April 29, 2019
Sport has long been a forum for measuring oneself, one’s community, one’s nation against all others. Competitions provide social standing, community pride, and international recognition for the teams, their fans, and even their nations. International games have become a moral and culturally acceptable confrontations that serve as proxies to open conflict; allowing nations to express the power and influence they wield without the death and destruction of combat.
International sports also allows all nations a place on the world stage. It requires far fewer resources to field a competitive team than it does to become a military or economic super-power. Fielding a team at an international event can also serve as a coming-out party for nations seeking a position on the international stage. International sport is intricately and deeply interwoven with international politics.
Looking back, the rebirth of the Olympic Games in 1896 brought together 241 athletes from 14 nations to compete in 43 events. Compare that to 2016 when Rio hosted over 11,000 athletes representing 207 nations in 306 events. Clearly the enormous growth of international sport represents emerging opportunities for nations to showcase current and emerging power; similar to military parades and airshows.
This summer some of the world’s premiere athletes will come together for a month in France to participate in an international competition of the world most popular sport. I mean, of course, the FIFA Women’s World Cup. Twenty-four teams of the world’s best will compete for the championship. Several nations will look to reinforce their leadership in sport and on the international stage; others will seek to improve their position in global economics and politics. Foremost among the latter group is China.
China sees international sport as part of the foundation of its ascent in international politics and as a global power; and football, with more than 3.5 billion fans worldwide, represents the largest stage to showcase its power. China has been a player in FIFA women’s football since the beginning. In 1991 they hosted the inaugural tournament and finished in the top 8, in 1995 they placed 4th, and lost the title to the USA only by penalty shoot-out in 1999. After a period of transition, China is again making strong strides toward dominance; reaching the quarter-finals in 2015.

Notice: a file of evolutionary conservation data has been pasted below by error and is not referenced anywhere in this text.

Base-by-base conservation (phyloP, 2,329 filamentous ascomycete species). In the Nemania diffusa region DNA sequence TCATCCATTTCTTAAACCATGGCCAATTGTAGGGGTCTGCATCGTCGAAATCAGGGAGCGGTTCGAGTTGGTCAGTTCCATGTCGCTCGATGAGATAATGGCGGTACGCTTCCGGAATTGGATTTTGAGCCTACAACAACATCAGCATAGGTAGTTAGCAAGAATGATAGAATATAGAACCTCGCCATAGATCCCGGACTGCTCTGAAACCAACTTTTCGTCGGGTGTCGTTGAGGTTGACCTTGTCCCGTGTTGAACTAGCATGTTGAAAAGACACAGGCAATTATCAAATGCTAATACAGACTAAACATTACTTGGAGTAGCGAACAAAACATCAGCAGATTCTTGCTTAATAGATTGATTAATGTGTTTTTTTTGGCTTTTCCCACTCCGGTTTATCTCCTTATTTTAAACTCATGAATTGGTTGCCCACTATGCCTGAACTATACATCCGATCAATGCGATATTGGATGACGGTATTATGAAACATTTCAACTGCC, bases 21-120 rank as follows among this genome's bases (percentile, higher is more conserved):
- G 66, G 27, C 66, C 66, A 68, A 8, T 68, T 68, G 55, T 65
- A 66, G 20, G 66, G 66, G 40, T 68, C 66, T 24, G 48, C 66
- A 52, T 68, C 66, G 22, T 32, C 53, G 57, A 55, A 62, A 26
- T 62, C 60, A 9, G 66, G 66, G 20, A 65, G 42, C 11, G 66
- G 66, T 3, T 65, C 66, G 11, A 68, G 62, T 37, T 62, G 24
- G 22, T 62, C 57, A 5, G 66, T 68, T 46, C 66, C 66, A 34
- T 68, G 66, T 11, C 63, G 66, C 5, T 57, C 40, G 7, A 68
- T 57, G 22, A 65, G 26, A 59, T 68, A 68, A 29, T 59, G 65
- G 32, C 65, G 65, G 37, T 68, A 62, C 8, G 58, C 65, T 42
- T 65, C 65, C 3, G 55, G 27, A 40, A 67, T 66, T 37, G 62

China understands that football is an entrant to the global stage and the global marketplace. Investments in football raise China’s global presence and position it to assume the mantle of global leadership it has long sought. As western democracies stagnate, emerging economies look for new leaders. China sees its destiny as filling that void, and it has invested in that role.
China’s Wanda Group (#380 on Fortune Global 500) has invested heavily both within China and internationally in football. Beginning in 2013, Wanda created “China’s Future Football Stars” project to send 30 Chinese athletes per year to Spain for a three-year training program. In 2015, they purchased a 20% stake of Atletico Madrid for $41m (sold in 2018), as well as, Infront Sports & Media, and their exclusive sales rights for FIFA broadcasts through 2022, for $1.2b. A move Wanda’s chairman said was, “to help boost sports in China and increase Wanda’s influence in global sports” (WSJ, 2015)
. In 2016, Wanda signed a sponsorship deal with FIFA through 2030, making Wanda the first Chinese 1st-teir FIFA sponsor as well as obtaining naming rights for Atletico, Madrid’s new stadium.
Wanda is not alone. The Suning Group acquired a 70% stake in Inter Milan in 2016 for $282m. China has also been on a talent buying spree, spending hundreds of millions to transfer top global talent, like Hulk, Oscar and Alex Teixeira to Chinese Super League teams (Bloomberg, 2017).
Much of China’s interest in international sport can be traced back to the 2014 China State Council Document No 46. This plan spells out the future of sport in China; including its economics. By 2020, sport will be a $432b industry in China, representing a full one percent of their GDP. Also, Chinese consumer spending on sport will pass 2.5% of disposable income per capita by then. Lastly, sport has many cross economic impacts, including tourism, social networking, culture, medicine and education. In the first four months of 2016, an estimated 3.4 million Chinese participated in 311 sport related events and generated $1.7 in ancillary spending related to participating (China Daily).
China sees sport, and particularly football, as a cornerstone in their rise as a global leader. They intend to ensure they have a leadership role in shaping the future of football, global sport, and international economics. Western democracies need to understand the patience, resolve and resources China brings to bear in its resolve to be the next global leader. We are not yet at the point of asking “for whom the bell tolls”, but the warning light is flashing; best we not ignore it.